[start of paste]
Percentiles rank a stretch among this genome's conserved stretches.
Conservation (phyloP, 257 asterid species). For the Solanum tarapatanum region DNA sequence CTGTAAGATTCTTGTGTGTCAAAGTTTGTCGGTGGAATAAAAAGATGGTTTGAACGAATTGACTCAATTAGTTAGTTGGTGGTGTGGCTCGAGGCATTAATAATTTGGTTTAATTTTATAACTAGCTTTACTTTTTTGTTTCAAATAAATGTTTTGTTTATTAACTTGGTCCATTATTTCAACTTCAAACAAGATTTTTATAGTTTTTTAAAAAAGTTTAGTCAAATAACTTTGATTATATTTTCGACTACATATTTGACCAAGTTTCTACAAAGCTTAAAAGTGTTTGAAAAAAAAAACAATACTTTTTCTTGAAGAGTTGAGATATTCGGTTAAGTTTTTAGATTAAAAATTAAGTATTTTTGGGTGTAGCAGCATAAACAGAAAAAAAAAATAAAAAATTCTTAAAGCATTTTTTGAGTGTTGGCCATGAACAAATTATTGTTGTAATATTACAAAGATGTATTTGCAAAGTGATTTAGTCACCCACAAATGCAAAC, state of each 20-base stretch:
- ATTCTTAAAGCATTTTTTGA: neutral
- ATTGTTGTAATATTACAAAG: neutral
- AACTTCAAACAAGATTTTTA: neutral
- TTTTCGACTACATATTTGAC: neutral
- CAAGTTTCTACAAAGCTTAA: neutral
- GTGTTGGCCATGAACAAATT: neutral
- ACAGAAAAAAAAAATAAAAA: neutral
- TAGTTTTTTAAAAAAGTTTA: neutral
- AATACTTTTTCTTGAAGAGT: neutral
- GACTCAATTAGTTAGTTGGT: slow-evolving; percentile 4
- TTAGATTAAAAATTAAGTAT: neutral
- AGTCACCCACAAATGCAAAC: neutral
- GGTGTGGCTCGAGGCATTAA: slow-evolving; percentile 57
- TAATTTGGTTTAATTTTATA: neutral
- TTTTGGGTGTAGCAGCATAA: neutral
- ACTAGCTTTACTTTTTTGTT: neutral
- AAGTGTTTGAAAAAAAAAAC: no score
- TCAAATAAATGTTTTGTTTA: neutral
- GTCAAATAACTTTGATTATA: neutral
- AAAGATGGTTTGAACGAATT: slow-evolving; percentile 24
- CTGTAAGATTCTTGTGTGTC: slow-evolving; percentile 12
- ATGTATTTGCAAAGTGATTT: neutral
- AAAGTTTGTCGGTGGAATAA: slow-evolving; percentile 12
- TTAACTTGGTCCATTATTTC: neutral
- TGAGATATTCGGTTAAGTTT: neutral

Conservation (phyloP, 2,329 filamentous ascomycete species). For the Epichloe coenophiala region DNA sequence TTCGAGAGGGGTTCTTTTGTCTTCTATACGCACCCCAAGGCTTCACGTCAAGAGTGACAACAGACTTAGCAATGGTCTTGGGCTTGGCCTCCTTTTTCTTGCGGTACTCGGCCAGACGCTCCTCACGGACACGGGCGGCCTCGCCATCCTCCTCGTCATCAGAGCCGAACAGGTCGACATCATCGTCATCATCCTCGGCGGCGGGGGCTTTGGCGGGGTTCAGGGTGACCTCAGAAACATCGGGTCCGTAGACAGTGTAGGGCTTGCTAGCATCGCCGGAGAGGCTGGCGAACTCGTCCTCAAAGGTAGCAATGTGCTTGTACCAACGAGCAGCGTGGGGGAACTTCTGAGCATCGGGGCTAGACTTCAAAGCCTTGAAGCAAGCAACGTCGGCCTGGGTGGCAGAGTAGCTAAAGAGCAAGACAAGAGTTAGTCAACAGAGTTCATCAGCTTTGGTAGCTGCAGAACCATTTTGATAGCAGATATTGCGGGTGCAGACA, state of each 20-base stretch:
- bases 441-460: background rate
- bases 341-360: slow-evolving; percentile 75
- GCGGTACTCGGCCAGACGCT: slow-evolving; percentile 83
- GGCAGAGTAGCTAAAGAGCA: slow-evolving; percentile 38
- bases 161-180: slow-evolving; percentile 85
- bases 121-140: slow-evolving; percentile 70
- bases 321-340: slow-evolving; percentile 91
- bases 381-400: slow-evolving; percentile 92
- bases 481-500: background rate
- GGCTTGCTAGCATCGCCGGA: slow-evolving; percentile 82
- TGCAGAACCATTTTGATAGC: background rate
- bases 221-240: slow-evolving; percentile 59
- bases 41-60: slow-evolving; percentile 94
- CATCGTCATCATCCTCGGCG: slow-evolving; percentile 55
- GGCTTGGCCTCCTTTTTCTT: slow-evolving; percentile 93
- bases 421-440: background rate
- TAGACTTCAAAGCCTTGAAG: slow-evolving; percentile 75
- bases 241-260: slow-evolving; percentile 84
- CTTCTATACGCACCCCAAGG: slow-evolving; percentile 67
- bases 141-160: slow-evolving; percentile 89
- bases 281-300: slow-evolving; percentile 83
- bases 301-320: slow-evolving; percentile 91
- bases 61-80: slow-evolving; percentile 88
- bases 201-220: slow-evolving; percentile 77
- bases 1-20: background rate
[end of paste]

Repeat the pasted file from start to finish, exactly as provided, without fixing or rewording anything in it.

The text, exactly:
Percentiles rank a stretch among this genome's conserved stretches.
Conservation (phyloP, 257 asterid species). For the Solanum tarapatanum region DNA sequence CTGTAAGATTCTTGTGTGTCAAAGTTTGTCGGTGGAATAAAAAGATGGTTTGAACGAATTGACTCAATTAGTTAGTTGGTGGTGTGGCTCGAGGCATTAATAATTTGGTTTAATTTTATAACTAGCTTTACTTTTTTGTTTCAAATAAATGTTTTGTTTATTAACTTGGTCCATTATTTCAACTTCAAACAAGATTTTTATAGTTTTTTAAAAAAGTTTAGTCAAATAACTTTGATTATATTTTCGACTACATATTTGACCAAGTTTCTACAAAGCTTAAAAGTGTTTGAAAAAAAAAACAATACTTTTTCTTGAAGAGTTGAGATATTCGGTTAAGTTTTTAGATTAAAAATTAAGTATTTTTGGGTGTAGCAGCATAAACAGAAAAAAAAAATAAAAAATTCTTAAAGCATTTTTTGAGTGTTGGCCATGAACAAATTATTGTTGTAATATTACAAAGATGTATTTGCAAAGTGATTTAGTCACCCACAAATGCAAAC, state of each 20-base stretch:
- ATTCTTAAAGCATTTTTTGA: neutral
- ATTGTTGTAATATTACAAAG: neutral
- AACTTCAAACAAGATTTTTA: neutral
- TTTTCGACTACATATTTGAC: neutral
- CAAGTTTCTACAAAGCTTAA: neutral
- GTGTTGGCCATGAACAAATT: neutral
- ACAGAAAAAAAAAATAAAAA: neutral
- TAGTTTTTTAAAAAAGTTTA: neutral
- AATACTTTTTCTTGAAGAGT: neutral
- GACTCAATTAGTTAGTTGGT: slow-evolving; percentile 4
- TTAGATTAAAAATTAAGTAT: neutral
- AGTCACCCACAAATGCAAAC: neutral
- GGTGTGGCTCGAGGCATTAA: slow-evolving; percentile 57
- TAATTTGGTTTAATTTTATA: neutral
- TTTTGGGTGTAGCAGCATAA: neutral
- ACTAGCTTTACTTTTTTGTT: neutral
- AAGTGTTTGAAAAAAAAAAC: no score
- TCAAATAAATGTTTTGTTTA: neutral
- GTCAAATAACTTTGATTATA: neutral
- AAAGATGGTTTGAACGAATT: slow-evolving; percentile 24
- CTGTAAGATTCTTGTGTGTC: slow-evolving; percentile 12
- ATGTATTTGCAAAGTGATTT: neutral
- AAAGTTTGTCGGTGGAATAA: slow-evolving; percentile 12
- TTAACTTGGTCCATTATTTC: neutral
- TGAGATATTCGGTTAAGTTT: neutral

Conservation (phyloP, 2,329 filamentous ascomycete species). For the Epichloe coenophiala region DNA sequence TTCGAGAGGGGTTCTTTTGTCTTCTATACGCACCCCAAGGCTTCACGTCAAGAGTGACAACAGACTTAGCAATGGTCTTGGGCTTGGCCTCCTTTTTCTTGCGGTACTCGGCCAGACGCTCCTCACGGACACGGGCGGCCTCGCCATCCTCCTCGTCATCAGAGCCGAACAGGTCGACATCATCGTCATCATCCTCGGCGGCGGGGGCTTTGGCGGGGTTCAGGGTGACCTCAGAAACATCGGGTCCGTAGACAGTGTAGGGCTTGCTAGCATCGCCGGAGAGGCTGGCGAACTCGTCCTCAAAGGTAGCAATGTGCTTGTACCAACGAGCAGCGTGGGGGAACTTCTGAGCATCGGGGCTAGACTTCAAAGCCTTGAAGCAAGCAACGTCGGCCTGGGTGGCAGAGTAGCTAAAGAGCAAGACAAGAGTTAGTCAACAGAGTTCATCAGCTTTGGTAGCTGCAGAACCATTTTGATAGCAGATATTGCGGGTGCAGACA, state of each 20-base stretch:
- bases 441-460: background rate
- bases 341-360: slow-evolving; percentile 75
- GCGGTACTCGGCCAGACGCT: slow-evolving; percentile 83
- GGCAGAGTAGCTAAAGAGCA: slow-evolving; percentile 38
- bases 161-180: slow-evolving; percentile 85
- bases 121-140: slow-evolving; percentile 70
- bases 321-340: slow-evolving; percentile 91
- bases 381-400: slow-evolving; percentile 92
- bases 481-500: background rate
- GGCTTGCTAGCATCGCCGGA: slow-evolving; percentile 82
- TGCAGAACCATTTTGATAGC: background rate
- bases 221-240: slow-evolving; percentile 59
- bases 41-60: slow-evolving; percentile 94
- CATCGTCATCATCCTCGGCG: slow-evolving; percentile 55
- GGCTTGGCCTCCTTTTTCTT: slow-evolving; percentile 93
- bases 421-440: background rate
- TAGACTTCAAAGCCTTGAAG: slow-evolving; percentile 75
- bases 241-260: slow-evolving; percentile 84
- CTTCTATACGCACCCCAAGG: slow-evolving; percentile 67
- bases 141-160: slow-evolving; percentile 89
- bases 281-300: slow-evolving; percentile 83
- bases 301-320: slow-evolving; percentile 91
- bases 61-80: slow-evolving; percentile 88
- bases 201-220: slow-evolving; percentile 77
- bases 1-20: background rate